This paper develops a new classification of non-bank currency systems based on a lexical analysis from French-language web data in order to derive an endogenous typology of monetary projects, based on how these currencies are depicted on the internet. The advantage of this method is that it by-passes problematic issues currently found in the literature to uncover a clear classification of non-bank currency systems from exogenous elements. Our textual corpus consists of 320 web pages, corresponding to 1,210 text pages. We first apply a downward hierarchical clustering method to our data, which enables us to endogenously derive five different classes and make distinctions among non-bank currency system and between these and the standard monetary system. Next, we perform a similarity analysis. Our results show that all non-bank currency systems define themselves in relation to the standard monetary system, with the exception of Local Exchange Trading Systems.
Ariane Tichit*, Clément Mathonnat*, Diego Landivar**
To cite this article: Tichit, A., Mathonnat, C., and Landivar, D. (2016) ‘Classifying non-bank currency systems using web data’ International Journal of Community Currency Research 20 (Summer) 24-40 <www.ijccr.net> ISSN 1325-9547. http://dx.doi.org/10.15133/j.ijccr.2016.002
The Mutual Credit Currency System, this most radical form of endogenous money, was evaluated and compared with Marx’s Commodity-Money-Commodity requirement. A simple simulation of a small community closed loop economy was used to illustrate the functioning of two types of mutual credit currency systems. The first, dubbed MCSG, behaved according to the specifications and recommendations of the mutual credit currency system’s founding fathers, Riegel and Greco. The second, dubbed the Komoko Monetary System, or abbreviated to KMS, was a sub-type of the mutual credit currency system with some additional restrictions and one additional liberty. The main restriction introduced in the KMS was that it almost exclusively supported the exchange of only newly produced goods and services. The liberty introduced is forecast-based credit allocation. It was shown that the MCSG has an inconsistency that could potentially lead to instability. The restrictions applied within the KMS can provide a remedy for this potential flaw, while at the same time rendering the KMS compliant with Marx’s requirement. The monetary control measures applicable in KMS were discussed, which guarantee robustness and stability and make KMS a true complement to the official fractional reserve banking.
The paper aims to show the impact that a complementary currency may have on a national economy from a theoretical point of view. A system dynamics model is created to describe the mechanics of money issuance in capitalist economies as well as in economies where there is no inside money. As an example, the first outcomes of a barter network implemented in 2008 by the STRO foundation in El Salvador (called Punto Transacciones) are presented and analyzed. Finally, using data from a complementary currency experience in El Salvador the spending multiplier is calculated. The main result shows that there is a greater spending multiplier in digital community currencies systems than in regular money market. Although the magnitude of PT network is still negligible from a macroeconomic point of view, the result is a desired outcome which may help to cushion the impact of macroeconomic shocks on labour market, contributing to stabilize aggregate demand.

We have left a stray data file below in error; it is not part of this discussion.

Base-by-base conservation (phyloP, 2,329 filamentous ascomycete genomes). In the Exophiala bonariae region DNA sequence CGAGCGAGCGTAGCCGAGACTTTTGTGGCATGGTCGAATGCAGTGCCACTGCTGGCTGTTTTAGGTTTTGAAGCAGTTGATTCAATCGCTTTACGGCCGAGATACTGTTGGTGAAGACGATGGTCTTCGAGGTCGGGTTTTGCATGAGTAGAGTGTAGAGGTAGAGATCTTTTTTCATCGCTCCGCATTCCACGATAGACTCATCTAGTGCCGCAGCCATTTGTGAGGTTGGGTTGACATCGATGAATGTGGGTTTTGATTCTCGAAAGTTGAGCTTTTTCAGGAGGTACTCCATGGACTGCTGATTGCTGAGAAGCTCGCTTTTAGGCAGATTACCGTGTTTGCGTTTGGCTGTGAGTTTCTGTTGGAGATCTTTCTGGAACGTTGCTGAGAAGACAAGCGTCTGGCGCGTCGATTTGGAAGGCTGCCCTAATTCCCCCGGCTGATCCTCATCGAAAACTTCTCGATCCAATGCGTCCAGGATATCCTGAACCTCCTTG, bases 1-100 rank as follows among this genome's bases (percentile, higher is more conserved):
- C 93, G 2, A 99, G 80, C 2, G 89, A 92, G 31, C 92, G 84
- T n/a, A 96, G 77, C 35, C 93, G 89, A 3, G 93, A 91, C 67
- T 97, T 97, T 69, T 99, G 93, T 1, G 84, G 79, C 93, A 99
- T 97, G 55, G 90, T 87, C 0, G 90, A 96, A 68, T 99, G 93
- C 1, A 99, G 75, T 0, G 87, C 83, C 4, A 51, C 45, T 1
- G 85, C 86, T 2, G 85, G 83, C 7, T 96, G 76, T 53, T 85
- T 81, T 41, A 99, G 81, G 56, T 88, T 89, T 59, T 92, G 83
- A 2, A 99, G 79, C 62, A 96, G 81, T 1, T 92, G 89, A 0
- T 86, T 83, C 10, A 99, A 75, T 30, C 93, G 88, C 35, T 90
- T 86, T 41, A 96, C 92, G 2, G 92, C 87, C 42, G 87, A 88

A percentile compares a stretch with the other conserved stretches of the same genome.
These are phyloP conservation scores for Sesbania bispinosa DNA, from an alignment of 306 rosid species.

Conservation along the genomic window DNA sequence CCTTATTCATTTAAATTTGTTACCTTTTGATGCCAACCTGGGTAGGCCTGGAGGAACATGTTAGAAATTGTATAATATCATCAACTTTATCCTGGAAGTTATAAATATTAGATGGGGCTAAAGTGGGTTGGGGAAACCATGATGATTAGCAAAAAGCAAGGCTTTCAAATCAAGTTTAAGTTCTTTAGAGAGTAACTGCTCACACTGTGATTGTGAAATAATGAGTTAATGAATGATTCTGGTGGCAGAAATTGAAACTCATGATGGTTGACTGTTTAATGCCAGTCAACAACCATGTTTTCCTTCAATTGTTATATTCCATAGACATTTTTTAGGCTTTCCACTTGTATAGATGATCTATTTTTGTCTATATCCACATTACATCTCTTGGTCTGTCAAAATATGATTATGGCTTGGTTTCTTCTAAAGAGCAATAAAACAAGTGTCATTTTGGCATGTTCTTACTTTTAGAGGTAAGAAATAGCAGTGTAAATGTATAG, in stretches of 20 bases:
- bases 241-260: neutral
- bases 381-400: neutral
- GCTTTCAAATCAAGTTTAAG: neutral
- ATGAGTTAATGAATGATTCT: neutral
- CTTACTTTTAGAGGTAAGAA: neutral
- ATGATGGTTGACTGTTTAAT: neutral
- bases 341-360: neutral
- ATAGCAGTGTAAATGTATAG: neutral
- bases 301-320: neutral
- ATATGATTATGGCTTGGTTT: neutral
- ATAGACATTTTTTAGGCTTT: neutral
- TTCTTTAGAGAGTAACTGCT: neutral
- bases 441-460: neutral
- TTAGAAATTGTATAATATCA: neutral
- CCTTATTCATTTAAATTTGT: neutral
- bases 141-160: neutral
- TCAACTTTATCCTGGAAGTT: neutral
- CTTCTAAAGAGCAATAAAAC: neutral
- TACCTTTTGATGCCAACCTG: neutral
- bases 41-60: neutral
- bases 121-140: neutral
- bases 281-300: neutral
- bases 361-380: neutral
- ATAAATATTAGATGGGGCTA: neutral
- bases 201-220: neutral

To cite this article: Groppa, O. (2013) ‘Complementary currency and its impact on the economy’ International Journal of Community Currency Research 17 (A) 45 – 57 <www.ijccr.net> ISSN 1325-9547 http://dx.doi.org/10.15133/j.ijccr.2013.005
After losing its lawsuit against a community bank issuing a community currency, the Central Bank of Brazil has just started a cooperation agreement with the National Secretary for Solidarity Economy of the Labour Ministry of Brazil to support and develop the current 51 community banks and their own social currency in order to reach about 300 by 2012, becoming an exemplary model. This world premiere central bank support associated with one of the highest amount of community currency systems of Latin America brought Brazil as a significant site of experimentation in this field. Furthermore, some daring innovations seem to confirm this position in a long-term future unless this normative control of a centralized institution decreases the creativity. Indeed, sustainable economic orientation still needs creative tools, associated to an ethical vision, to decrease material consumption dependence and increase post-materialist values exchange: community currency transformation to an effective grassroots innovation for sustainability, prosperity and democracy seems to be necessary.
Christophe Place Volume 15(2011) Special Issue D39-46
To cite this article: Place, C. (2011) ‘Community Currency Progress in Latin America (Banco Palmas)’ International Journal of Community Currency Research 15 (D) 39-46 <www.ijccr.net> ISSN 1325-9547 http://dx.doi.org/10.15133/j.ijccr.2011.019